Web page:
Looks alot better that before it was removed.  Hope for no leaks.
Repaired tank installed and ready for fiberglass.

There will not be enough time to finish everything before we leave for the US so the rest of the installation will have to wait until we return.

Gold Coast City Marina, again

Besides the normal storage preparation checklist, we have a few big projects to do before we leave for the US.  The exterior sunshades that I made back in May are blue and really absorb the heat.  During past boatyard layups, we have put black plastic (also absorbs heat), reflective mylar (doesn't last), and reflective bubble wrap type insulation (also doesn't last) under the sunshades to keep the heat from building up inside the closed up boat.  I was disappointed that the old sunshades only lasted 8 seasons so in order to extend their life, my goal is to make new shades out of a lighter color that will be used temporarily during times of storage to keep the tropical sun from ruining the 'real' ones.

Making the Tan Sunshades
We bought 2 Shade Sails, basically triangular pieces of shade cloth 12 ft per side with D-rings during the window replacement project to keep the sun from expanding the plexiglass while the adhesive was drying.  They came in handy this past season and we have plans to make more and larger Shade Sails to keep the boat cooler.  We bought some of the tan colored shade cloth at a hardware store in Maryborough but they only had 5 meters left on the roll.  I made window covers out of that but still needed more.  We picked up a small roll at Bunnings (like Home Depot) to finish the project.  Bunnings also had some reflective Wall and Roof lining plastic that will be fitted under the new Sunshades.  I expect this to also fail from the UV but something is better than nothing.
Tortuguita with the new 'temporary' Sunshades

Sandy Straits and Moreton Bay

During the Austral Winter, Low pressure areas over the Tasman Sea reinforces the Trade Winds coming across the South Pacific and give predominantly Southeast winds on the Queensland Coast.  In the Spring (October/November), High pressure over the Tasman will redirect the Trade Wind flow and come from the Northeast.  This is the time to start heading South.  These Northeast winds only last for 1, 2, maybe 3 days at the most.   This is what we have been waiting for and using to get ourselves back to the Gold Coast.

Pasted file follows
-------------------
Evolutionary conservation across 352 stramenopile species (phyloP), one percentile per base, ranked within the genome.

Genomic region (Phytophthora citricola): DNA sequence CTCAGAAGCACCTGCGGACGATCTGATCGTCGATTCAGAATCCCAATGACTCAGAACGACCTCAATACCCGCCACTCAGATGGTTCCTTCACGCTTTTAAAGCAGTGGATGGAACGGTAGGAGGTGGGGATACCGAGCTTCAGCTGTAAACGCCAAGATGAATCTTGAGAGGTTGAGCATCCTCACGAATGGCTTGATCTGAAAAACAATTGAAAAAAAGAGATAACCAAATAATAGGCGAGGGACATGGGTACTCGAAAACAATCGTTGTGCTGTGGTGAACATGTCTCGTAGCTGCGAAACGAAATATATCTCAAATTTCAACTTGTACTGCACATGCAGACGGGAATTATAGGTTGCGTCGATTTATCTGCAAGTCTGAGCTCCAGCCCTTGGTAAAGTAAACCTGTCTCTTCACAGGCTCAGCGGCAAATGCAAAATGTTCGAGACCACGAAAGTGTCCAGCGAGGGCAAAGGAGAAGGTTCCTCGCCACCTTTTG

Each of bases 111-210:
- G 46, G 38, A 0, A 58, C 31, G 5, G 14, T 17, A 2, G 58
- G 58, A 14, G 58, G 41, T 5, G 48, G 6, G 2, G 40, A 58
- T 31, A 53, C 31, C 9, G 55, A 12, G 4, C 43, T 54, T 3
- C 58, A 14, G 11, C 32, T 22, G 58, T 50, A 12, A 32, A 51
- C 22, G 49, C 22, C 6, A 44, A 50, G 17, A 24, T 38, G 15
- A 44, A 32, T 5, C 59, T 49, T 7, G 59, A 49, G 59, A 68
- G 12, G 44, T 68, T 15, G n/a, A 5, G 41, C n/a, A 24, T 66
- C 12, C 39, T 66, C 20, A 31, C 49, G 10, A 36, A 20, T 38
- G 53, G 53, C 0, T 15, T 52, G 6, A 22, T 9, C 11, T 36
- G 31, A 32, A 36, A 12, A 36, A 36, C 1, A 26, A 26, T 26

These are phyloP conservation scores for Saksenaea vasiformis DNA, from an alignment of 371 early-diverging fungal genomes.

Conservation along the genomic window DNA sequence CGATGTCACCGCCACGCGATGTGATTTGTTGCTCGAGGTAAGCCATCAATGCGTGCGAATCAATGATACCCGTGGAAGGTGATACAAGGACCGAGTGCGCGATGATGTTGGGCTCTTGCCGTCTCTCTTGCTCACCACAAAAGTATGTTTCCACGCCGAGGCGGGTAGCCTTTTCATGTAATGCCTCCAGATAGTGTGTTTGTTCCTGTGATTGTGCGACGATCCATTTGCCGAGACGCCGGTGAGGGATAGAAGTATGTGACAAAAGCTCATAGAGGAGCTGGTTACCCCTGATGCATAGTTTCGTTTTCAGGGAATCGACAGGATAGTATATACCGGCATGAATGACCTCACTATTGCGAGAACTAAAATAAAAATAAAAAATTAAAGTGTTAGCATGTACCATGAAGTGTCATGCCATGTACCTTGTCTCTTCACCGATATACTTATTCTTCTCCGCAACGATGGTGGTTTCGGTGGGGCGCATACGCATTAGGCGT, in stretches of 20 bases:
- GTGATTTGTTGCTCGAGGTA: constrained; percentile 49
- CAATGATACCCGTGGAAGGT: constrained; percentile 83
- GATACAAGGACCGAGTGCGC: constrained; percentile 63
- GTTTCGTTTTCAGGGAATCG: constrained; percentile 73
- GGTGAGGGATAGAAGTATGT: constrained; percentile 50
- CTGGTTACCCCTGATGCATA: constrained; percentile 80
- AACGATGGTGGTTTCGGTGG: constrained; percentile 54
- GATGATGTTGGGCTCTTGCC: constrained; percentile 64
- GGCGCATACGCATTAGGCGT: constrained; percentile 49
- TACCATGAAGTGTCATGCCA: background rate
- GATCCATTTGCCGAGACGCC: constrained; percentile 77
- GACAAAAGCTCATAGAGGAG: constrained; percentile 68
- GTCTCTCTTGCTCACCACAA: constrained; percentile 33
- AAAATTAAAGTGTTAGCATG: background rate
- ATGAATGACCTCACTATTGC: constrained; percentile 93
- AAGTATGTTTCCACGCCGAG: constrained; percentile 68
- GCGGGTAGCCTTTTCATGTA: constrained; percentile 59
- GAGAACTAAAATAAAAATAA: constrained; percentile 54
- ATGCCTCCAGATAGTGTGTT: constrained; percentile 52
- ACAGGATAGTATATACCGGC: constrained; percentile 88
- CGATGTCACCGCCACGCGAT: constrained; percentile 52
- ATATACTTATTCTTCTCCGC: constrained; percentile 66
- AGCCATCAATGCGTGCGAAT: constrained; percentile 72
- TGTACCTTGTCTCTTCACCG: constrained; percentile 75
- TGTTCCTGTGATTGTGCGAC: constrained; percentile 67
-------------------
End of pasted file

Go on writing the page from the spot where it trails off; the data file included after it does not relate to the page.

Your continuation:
We went to Maryborough because the other option was to anchor behind Frazer Island and wait.  We left Maryborough to time our departure out of the Wide Bay with the Northeast winds.  We had a good run down the Mary River pushing tide for the first hour and had great current the rest of the run.  The outgoing current was great for the river but left us with low tide in the Great Sandy Straits.  We struggled through the shallows only bumping a few times and ended up anchoring a few miles from the Wide Bay inlet.  There is an anchorage at Pelican Point which is just inside the inlet but from the a distance there were so many boats there that it looked like the Spanish Armada was there.  For sure they would have taken all the good spots in that small anchorage.

We left at dawn (5AM) and were toward the back of a pack of 20+ boats.  We passed over 10 during the day.  The Northeast wind was forecast to last 3 days and even though most of the boats were heading to Mooloolaba, some were heading further offshore for multiple day legs.  3 days was all we needed to make it back to the Gold Coast.

We anchored in the Mooloolaba River and left early for the Moreton Bay so we could catch the ingoing tide.  The wind was forecast to built to 30 kts during the day but it would be behind us and the so would the shallow shoals of of the NW ship channel.  The thing that was interesting however was that when the tide switched to outgoing, it was counter to the winds and with the 25-30 ft depth in the southern Moreton Bay, the waves were very short period, steep, and higher than you would normally see.  It was a good thing that we were going with them.

We anchored at Karangarra Island around sunset just as the wind was dying down.  The following morning we got an early start before the wind picked  up and made it to the Gold Coast City Marina by 10AM.

We plan to stay 2 weeks in a berth and then put Tortuguita in land in dry storage until April.